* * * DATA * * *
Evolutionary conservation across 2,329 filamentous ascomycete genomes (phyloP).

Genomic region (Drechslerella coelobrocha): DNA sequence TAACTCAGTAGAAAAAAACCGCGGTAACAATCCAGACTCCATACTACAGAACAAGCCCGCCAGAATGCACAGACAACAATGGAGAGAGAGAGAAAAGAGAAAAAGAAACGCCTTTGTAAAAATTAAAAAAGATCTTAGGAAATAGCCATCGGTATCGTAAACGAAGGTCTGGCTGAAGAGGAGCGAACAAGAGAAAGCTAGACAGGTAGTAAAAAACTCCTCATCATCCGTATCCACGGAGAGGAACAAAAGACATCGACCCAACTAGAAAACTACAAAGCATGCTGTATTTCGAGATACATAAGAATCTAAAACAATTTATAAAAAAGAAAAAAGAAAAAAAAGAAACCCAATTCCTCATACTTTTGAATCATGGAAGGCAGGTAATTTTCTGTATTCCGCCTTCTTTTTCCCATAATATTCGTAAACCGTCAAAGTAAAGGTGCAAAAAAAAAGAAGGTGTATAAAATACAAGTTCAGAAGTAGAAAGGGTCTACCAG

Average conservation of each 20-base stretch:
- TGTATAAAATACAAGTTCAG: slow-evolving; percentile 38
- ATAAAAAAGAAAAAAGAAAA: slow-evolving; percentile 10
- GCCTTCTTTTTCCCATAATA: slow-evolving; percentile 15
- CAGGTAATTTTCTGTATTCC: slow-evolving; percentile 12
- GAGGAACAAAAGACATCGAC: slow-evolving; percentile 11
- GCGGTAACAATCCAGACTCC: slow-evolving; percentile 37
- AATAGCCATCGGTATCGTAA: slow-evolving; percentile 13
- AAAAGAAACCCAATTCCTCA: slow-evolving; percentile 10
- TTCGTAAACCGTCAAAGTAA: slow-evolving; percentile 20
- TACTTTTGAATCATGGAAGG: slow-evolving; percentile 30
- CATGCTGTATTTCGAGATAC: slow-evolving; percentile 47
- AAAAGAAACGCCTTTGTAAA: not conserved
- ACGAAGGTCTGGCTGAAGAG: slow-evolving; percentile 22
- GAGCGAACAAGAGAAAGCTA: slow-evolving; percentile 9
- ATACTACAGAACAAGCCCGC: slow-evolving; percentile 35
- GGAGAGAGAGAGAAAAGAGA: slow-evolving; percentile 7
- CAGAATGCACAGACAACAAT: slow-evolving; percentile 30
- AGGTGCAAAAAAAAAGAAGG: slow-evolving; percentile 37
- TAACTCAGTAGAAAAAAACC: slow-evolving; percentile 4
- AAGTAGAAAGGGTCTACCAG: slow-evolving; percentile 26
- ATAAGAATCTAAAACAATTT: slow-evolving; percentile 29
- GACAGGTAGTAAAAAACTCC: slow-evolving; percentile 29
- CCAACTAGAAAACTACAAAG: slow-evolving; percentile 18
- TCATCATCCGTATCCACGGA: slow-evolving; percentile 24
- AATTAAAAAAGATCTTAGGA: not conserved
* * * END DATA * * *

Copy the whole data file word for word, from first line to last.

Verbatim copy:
Evolutionary conservation across 2,329 filamentous ascomycete genomes (phyloP).

Genomic region (Drechslerella coelobrocha): DNA sequence TAACTCAGTAGAAAAAAACCGCGGTAACAATCCAGACTCCATACTACAGAACAAGCCCGCCAGAATGCACAGACAACAATGGAGAGAGAGAGAAAAGAGAAAAAGAAACGCCTTTGTAAAAATTAAAAAAGATCTTAGGAAATAGCCATCGGTATCGTAAACGAAGGTCTGGCTGAAGAGGAGCGAACAAGAGAAAGCTAGACAGGTAGTAAAAAACTCCTCATCATCCGTATCCACGGAGAGGAACAAAAGACATCGACCCAACTAGAAAACTACAAAGCATGCTGTATTTCGAGATACATAAGAATCTAAAACAATTTATAAAAAAGAAAAAAGAAAAAAAAGAAACCCAATTCCTCATACTTTTGAATCATGGAAGGCAGGTAATTTTCTGTATTCCGCCTTCTTTTTCCCATAATATTCGTAAACCGTCAAAGTAAAGGTGCAAAAAAAAAGAAGGTGTATAAAATACAAGTTCAGAAGTAGAAAGGGTCTACCAG

Average conservation of each 20-base stretch:
- TGTATAAAATACAAGTTCAG: slow-evolving; percentile 38
- ATAAAAAAGAAAAAAGAAAA: slow-evolving; percentile 10
- GCCTTCTTTTTCCCATAATA: slow-evolving; percentile 15
- CAGGTAATTTTCTGTATTCC: slow-evolving; percentile 12
- GAGGAACAAAAGACATCGAC: slow-evolving; percentile 11
- GCGGTAACAATCCAGACTCC: slow-evolving; percentile 37
- AATAGCCATCGGTATCGTAA: slow-evolving; percentile 13
- AAAAGAAACCCAATTCCTCA: slow-evolving; percentile 10
- TTCGTAAACCGTCAAAGTAA: slow-evolving; percentile 20
- TACTTTTGAATCATGGAAGG: slow-evolving; percentile 30
- CATGCTGTATTTCGAGATAC: slow-evolving; percentile 47
- AAAAGAAACGCCTTTGTAAA: not conserved
- ACGAAGGTCTGGCTGAAGAG: slow-evolving; percentile 22
- GAGCGAACAAGAGAAAGCTA: slow-evolving; percentile 9
- ATACTACAGAACAAGCCCGC: slow-evolving; percentile 35
- GGAGAGAGAGAGAAAAGAGA: slow-evolving; percentile 7
- CAGAATGCACAGACAACAAT: slow-evolving; percentile 30
- AGGTGCAAAAAAAAAGAAGG: slow-evolving; percentile 37
- TAACTCAGTAGAAAAAAACC: slow-evolving; percentile 4
- AAGTAGAAAGGGTCTACCAG: slow-evolving; percentile 26
- ATAAGAATCTAAAACAATTT: slow-evolving; percentile 29
- GACAGGTAGTAAAAAACTCC: slow-evolving; percentile 29
- CCAACTAGAAAACTACAAAG: slow-evolving; percentile 18
- TCATCATCCGTATCCACGGA: slow-evolving; percentile 24
- AATTAAAAAAGATCTTAGGA: not conserved